by the strongest experimental evidence; it is generally accepted; if the strange element in the result concerning units of time is due to this postulate, it appears that we must accept it as being required by such experience as has already been tested with due care. Hence the conclusion seems to be inevitable that the strangeness in our result is due principally to postulate R.
We shall presently see that the same basis of postulates leads to the conclusion that corresponding units of length in the two systems are also different when taken in certain directions. From the transformations of time and space which result from the conclusions thus obtained the whole restricted theory of relativity may be deduced (as is shown in the book mentioned). Therefore this theory depends essentially on the principle of correspondence of units in two systems of reference and on the propositions set forth explicitly in the postulates; and all of these are either generalizations from experiment or statements of laws which have usually been accepted. Hence we conclude: The restricted theory of relativity may be developed by logical processes from the generalised results of certain experiments together with certain laws which have for a long time been accepted.
The main result concerning the relation of units of length may be put in the following form:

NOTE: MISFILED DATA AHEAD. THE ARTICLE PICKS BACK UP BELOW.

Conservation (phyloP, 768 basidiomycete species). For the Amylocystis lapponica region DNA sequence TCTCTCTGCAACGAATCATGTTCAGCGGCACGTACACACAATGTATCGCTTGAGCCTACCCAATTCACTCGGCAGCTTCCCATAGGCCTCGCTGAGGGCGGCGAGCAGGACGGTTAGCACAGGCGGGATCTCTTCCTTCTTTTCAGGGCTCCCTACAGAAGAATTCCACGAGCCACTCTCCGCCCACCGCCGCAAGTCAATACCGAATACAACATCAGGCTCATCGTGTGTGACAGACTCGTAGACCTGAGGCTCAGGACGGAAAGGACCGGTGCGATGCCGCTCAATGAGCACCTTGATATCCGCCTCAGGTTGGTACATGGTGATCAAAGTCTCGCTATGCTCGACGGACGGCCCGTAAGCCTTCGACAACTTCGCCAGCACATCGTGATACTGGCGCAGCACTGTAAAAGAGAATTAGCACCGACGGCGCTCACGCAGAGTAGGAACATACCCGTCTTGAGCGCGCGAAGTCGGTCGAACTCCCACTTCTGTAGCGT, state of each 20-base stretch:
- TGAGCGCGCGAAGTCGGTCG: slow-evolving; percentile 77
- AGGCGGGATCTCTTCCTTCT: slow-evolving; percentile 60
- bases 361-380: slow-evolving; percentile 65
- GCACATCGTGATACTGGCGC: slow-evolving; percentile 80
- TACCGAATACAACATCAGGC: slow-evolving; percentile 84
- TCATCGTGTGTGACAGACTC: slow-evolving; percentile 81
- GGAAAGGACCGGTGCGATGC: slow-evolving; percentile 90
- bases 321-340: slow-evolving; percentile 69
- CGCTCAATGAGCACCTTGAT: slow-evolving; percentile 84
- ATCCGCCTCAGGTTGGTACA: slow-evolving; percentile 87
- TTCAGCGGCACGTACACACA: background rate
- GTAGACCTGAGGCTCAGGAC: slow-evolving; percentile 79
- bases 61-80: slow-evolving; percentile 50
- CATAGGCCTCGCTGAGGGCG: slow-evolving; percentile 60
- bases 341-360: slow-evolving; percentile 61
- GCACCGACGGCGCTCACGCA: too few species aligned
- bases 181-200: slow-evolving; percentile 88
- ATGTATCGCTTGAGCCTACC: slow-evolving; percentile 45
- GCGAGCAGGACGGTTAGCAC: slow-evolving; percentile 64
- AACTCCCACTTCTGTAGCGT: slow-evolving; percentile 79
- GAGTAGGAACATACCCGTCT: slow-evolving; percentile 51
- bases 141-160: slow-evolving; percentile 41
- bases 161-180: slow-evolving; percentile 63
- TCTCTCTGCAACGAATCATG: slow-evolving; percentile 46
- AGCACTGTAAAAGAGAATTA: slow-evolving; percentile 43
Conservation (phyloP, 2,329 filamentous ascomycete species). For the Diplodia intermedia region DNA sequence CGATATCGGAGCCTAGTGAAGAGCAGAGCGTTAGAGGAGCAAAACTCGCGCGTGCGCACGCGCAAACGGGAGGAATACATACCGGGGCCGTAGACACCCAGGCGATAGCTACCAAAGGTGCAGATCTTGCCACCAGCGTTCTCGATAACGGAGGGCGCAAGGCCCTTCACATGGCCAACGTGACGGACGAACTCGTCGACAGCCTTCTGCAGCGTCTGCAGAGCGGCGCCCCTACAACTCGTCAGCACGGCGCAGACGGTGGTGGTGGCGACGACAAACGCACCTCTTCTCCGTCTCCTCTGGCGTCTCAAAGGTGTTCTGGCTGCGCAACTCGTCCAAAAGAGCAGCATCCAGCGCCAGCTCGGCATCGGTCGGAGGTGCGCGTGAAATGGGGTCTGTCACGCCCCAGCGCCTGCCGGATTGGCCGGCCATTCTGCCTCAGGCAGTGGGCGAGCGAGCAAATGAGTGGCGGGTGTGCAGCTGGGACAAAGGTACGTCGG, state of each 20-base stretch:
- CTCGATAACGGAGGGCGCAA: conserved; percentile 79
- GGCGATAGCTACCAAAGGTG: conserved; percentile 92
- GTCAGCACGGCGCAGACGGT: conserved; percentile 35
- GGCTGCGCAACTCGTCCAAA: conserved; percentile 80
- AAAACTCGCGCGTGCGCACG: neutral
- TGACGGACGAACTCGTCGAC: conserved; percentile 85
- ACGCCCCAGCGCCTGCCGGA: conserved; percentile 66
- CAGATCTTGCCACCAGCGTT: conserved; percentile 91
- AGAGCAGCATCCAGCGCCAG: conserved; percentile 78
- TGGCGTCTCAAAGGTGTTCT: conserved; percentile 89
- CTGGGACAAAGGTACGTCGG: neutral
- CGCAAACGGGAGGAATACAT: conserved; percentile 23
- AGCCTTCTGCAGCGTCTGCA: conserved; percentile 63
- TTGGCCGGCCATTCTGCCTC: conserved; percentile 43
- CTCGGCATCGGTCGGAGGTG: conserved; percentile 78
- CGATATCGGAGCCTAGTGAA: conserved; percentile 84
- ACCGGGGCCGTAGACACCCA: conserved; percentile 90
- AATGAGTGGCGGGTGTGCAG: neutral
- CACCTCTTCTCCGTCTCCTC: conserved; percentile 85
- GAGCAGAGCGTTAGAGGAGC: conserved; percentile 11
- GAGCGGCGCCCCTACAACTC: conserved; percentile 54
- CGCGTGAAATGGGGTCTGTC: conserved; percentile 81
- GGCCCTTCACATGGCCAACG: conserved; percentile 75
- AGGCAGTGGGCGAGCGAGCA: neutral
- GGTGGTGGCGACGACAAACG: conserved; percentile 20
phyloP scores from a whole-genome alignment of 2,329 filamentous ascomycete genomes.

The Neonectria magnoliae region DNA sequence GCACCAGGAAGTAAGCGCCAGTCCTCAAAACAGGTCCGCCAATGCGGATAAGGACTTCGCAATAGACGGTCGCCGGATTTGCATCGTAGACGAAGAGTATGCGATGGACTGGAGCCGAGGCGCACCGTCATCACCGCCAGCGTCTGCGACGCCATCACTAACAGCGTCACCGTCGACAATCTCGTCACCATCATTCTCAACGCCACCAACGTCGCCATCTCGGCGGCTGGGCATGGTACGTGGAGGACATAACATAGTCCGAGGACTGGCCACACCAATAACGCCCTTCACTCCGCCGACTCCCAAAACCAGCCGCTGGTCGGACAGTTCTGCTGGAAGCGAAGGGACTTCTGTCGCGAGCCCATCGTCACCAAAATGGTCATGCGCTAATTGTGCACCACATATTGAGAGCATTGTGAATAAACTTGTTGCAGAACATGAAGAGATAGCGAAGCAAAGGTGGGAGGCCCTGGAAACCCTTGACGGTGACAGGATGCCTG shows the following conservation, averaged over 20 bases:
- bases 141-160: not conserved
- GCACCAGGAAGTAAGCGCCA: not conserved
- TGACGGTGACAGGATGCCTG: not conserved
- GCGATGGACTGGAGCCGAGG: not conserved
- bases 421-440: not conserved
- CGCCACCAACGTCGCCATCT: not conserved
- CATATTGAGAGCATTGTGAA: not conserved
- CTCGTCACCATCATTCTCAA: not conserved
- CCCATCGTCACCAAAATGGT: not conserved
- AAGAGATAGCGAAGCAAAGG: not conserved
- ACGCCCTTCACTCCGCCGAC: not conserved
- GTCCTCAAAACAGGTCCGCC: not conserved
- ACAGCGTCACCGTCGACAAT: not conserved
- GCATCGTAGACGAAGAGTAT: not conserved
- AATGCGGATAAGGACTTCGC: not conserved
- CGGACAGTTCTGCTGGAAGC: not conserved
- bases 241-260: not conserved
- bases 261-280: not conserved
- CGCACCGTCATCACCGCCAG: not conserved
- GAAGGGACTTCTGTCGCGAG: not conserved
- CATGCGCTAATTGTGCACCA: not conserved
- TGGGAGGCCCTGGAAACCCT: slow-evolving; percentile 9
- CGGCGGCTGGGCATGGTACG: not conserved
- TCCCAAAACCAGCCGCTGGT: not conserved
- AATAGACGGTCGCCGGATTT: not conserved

If two systems of reference Si and Ss move with a relative velocity v and if 0 is the ratio v/c of v to the velocity c of light as measured on either system, then to an observer on S\ the unit of length of Si along the line of relative motion appears to be in the ratio to that which is described to
him as a unit by an observer on St while to an observer on 52 the unit of length of St along the line of relative motion appears to be in the ratioto
that which is described to him as a unit by the observer on Si.
These remarkable conclusions concerning units of length in two systems of reference rest on just those postulates which led to the strange results as to the units of time.
What often impresses one as the most remarkable conclusion in the theory of relativity is one which implies that the notion of simultaneity of events happening at different places is indefinite in meaning until some convention is adopted as to how simultaneity is to be determined. In fact, there is no such thing as absolute simultaneity of events happening at different places. With respect to the measured time and space of physics we must conclude that time does not run its course independently of space. Measured time and space are indissolubly bound together. The theorem which sets this forth most concretely may be stated in the following way:
Let two systems of reference Si and 5g have an unaccelerated relative velocity v. Let an observer on Si place two clocks in the line of relative motion of Si and 52 and adjust them so that they appear to him to mark simultaneously the same time. Then to an observer on Si the clock on 52 which is forward in point of motion appears to be behind in point of time by the amount